FAIRFIELD — Solano County’s first human victim of the West Nile virus this year was confirmed by county public health officials Wednesday morning.
“The person is a resident of Suisun City and is 40 to 50 years of age. The person is now home after a short hospitalization for West Nile virus-associated meningitis,” said Dr. Bela T. Matyas, Solano County health officer and health and social services deputy director, in a press release.
Solano County had one human case of West Nile virus in 2013 and one in 2012, according to Solano County Health and Social Services officials.
As of Friday, the California Department of Public Health reports that there had been two other human cases of West Nile virus – from Contra Costa and Tulare counties.
Symptoms of West Nile fever – which is one of the results of the virus – include headache, fatigue, fever, skin rash on the trunk of the body, swollen lymph glands and eye pain. The most severe forms of infection affect the central nervous system causing meningitis and encephalitis.
Four out of five people who are infected will not develop any symptoms at all. The others will usually develop West Nile fever and notice mild, flu-like symptoms.
“Less than 1 percent of those infected will develop severe neurological disease, which is what happened to this WNV case,” said Michael Stacey, the Solano County chief medical officer and deputy health officer, in the release.
The virus is usually transmitted to humans and animals through the bite of an infected mosquito. Anyone can be infected, but people 50 and older have a higher chance of getting sick and are more likely to develop complications. There is also recent data that show that people with diabetes and/or hypertension have a higher risk of developing severe illness.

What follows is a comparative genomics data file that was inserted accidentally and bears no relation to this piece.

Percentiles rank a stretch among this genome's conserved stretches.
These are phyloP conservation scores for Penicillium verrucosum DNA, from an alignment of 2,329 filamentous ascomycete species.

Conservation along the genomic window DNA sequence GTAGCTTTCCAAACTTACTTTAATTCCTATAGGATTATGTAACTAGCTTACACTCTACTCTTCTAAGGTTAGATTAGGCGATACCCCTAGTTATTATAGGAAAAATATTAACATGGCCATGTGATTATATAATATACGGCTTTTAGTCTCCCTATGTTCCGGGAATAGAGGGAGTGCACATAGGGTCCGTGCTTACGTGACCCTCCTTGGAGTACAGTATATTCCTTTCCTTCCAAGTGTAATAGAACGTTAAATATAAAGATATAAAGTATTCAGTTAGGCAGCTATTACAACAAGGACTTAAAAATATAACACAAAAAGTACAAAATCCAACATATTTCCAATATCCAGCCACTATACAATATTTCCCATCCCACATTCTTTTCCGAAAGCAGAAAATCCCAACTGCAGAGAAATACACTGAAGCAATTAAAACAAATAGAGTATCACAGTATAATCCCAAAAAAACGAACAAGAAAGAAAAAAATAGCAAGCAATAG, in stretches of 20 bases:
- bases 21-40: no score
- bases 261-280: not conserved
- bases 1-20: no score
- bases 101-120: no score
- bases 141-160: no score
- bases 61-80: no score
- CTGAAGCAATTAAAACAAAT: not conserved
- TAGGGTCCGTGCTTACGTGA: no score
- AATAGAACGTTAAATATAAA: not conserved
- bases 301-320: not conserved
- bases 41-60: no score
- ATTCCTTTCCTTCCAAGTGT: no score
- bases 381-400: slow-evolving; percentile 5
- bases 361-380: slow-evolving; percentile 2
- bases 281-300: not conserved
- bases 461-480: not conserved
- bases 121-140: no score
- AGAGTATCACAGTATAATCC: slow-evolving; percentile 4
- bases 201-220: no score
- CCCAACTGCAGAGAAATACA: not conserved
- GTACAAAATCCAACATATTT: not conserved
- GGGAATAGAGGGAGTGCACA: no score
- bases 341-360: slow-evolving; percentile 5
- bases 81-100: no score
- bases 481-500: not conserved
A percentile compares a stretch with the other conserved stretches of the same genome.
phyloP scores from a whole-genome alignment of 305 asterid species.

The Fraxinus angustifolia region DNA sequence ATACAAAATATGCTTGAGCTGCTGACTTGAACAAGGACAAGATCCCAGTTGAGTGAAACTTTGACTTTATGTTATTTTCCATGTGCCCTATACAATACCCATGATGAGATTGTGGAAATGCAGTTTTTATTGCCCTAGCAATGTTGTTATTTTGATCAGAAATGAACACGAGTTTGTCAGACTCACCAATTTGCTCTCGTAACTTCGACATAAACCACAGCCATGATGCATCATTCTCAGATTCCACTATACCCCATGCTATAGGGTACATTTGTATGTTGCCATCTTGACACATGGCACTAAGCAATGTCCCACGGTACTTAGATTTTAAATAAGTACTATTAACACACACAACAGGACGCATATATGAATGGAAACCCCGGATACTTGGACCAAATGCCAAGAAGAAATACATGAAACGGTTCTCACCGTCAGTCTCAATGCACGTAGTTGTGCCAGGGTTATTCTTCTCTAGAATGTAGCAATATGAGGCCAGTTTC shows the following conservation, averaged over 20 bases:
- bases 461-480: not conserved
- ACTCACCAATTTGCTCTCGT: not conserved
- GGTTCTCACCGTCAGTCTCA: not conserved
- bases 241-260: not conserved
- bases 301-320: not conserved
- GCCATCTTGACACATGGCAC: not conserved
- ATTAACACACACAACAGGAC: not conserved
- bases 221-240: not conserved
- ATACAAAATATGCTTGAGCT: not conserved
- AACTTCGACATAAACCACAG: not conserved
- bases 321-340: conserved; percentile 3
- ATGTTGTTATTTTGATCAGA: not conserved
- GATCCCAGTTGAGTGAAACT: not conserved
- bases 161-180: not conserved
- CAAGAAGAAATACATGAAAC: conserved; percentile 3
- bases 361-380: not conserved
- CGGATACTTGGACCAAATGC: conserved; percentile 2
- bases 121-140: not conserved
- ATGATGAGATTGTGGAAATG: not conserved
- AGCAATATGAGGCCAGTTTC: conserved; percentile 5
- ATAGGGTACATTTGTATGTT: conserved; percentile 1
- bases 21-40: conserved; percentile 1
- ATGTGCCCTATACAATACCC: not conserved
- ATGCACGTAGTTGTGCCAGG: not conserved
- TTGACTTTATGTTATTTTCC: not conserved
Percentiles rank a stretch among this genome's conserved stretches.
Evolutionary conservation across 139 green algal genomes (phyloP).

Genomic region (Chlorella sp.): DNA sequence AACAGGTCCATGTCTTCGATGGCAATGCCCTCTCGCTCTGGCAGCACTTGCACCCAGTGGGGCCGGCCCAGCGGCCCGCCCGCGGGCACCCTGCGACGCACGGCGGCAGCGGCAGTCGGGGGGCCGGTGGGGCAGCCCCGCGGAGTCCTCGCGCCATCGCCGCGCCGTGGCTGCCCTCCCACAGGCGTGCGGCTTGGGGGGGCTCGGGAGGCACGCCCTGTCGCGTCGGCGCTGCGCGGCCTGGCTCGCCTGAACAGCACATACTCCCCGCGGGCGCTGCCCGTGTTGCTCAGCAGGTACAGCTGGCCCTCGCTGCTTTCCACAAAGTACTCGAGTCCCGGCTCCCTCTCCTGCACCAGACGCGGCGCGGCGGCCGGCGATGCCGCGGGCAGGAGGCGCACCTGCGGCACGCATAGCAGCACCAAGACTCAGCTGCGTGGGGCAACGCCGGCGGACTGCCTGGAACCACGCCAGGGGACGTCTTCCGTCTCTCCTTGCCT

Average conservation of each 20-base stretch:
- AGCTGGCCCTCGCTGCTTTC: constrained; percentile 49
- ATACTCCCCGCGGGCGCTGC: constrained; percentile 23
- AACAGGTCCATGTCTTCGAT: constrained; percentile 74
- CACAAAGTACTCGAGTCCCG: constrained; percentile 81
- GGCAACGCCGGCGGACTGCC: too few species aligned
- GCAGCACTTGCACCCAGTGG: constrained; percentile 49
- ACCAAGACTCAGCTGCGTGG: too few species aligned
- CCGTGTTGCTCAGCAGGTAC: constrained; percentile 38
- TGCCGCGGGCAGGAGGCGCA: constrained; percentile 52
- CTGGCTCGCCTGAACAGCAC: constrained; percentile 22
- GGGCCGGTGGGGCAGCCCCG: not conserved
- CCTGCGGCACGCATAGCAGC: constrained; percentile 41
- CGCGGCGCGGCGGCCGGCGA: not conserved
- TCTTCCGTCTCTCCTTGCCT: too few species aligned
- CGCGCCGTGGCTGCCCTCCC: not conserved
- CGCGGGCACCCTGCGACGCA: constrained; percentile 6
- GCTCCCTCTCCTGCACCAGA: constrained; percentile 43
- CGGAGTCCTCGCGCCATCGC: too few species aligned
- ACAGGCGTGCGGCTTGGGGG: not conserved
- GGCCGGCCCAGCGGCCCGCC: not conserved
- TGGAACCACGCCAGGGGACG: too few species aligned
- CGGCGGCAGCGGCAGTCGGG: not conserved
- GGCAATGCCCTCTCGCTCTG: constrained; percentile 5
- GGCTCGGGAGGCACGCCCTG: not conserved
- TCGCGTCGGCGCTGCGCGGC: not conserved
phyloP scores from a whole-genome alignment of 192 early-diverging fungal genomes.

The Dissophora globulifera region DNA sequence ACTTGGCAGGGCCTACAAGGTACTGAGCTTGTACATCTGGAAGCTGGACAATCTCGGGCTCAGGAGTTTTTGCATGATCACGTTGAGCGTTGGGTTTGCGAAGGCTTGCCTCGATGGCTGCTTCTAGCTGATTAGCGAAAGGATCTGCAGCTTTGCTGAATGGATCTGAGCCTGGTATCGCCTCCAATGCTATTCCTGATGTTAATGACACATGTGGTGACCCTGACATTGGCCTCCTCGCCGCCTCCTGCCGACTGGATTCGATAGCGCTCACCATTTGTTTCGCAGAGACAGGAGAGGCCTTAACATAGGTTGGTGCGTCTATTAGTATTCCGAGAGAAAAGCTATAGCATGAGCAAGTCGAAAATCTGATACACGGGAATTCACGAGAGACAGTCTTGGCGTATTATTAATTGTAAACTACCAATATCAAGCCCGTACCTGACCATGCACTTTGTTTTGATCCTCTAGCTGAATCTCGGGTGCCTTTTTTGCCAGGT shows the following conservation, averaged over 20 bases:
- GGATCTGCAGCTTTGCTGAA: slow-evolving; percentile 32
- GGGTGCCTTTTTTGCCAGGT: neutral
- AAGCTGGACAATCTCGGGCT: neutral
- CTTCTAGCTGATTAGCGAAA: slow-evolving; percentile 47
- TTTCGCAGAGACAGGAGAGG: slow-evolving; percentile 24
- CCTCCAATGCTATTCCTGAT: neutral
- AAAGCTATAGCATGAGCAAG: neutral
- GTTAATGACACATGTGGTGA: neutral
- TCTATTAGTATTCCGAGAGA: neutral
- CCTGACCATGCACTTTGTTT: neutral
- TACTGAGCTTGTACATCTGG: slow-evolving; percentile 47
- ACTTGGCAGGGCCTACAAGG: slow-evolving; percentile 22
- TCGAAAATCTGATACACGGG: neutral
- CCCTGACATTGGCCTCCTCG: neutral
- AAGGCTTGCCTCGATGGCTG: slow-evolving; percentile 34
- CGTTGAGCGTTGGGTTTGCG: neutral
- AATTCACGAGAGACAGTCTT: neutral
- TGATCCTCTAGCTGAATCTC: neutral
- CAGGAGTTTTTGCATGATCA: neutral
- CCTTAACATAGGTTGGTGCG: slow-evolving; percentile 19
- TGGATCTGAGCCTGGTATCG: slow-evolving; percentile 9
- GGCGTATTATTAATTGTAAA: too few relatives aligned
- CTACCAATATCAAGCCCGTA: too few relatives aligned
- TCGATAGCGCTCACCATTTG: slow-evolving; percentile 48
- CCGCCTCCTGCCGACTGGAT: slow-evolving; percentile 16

“The summer months are when we experience the highest West Nile Virus activity. Since it is now summer season, it is a good opportunity to remind residents to take a few minutes to follow some simple precautions to protect themselves and their families from mosquito bites,” Stacey said in the press release.
So far this season, 11 birds have tested positive for West Nile virus in Solano County. They were found in Dixon, Fairfield, Vacaville and Vallejo. The Solano County Mosquito Abatement District also confirmed that mosquito samples collected in Dixon and Vacaville tested positive for the virus this year.
“We work hard to control the mosquito populations throughout the county and use all the tools that we have. However, I would like to emphasize the availability of effective mosquito repellents and encourage residents to use them regularly,” said Jon Blegen, Solano County mosquito abatement district manager. “I also urge residents to ensure that they do not have any standing water on their property and to report any unmaintained swimming pools by calling us at 437-1116.”
To avoid being bitten by mosquitoes, county officials recommended:
Residents are asked to report all dead birds and dead tree squirrels at www.westnile.ca.gov or by calling 877-WNV-BIRD (877-968-2473). More information about West Nile virus can be found at www.westnile.ca.gov or www.cdc.gov.
Reach Ian Thompson at 427-6976 or firstname.lastname@example.org. Follow him on Twitter at www.twitter.com/ithompsondr.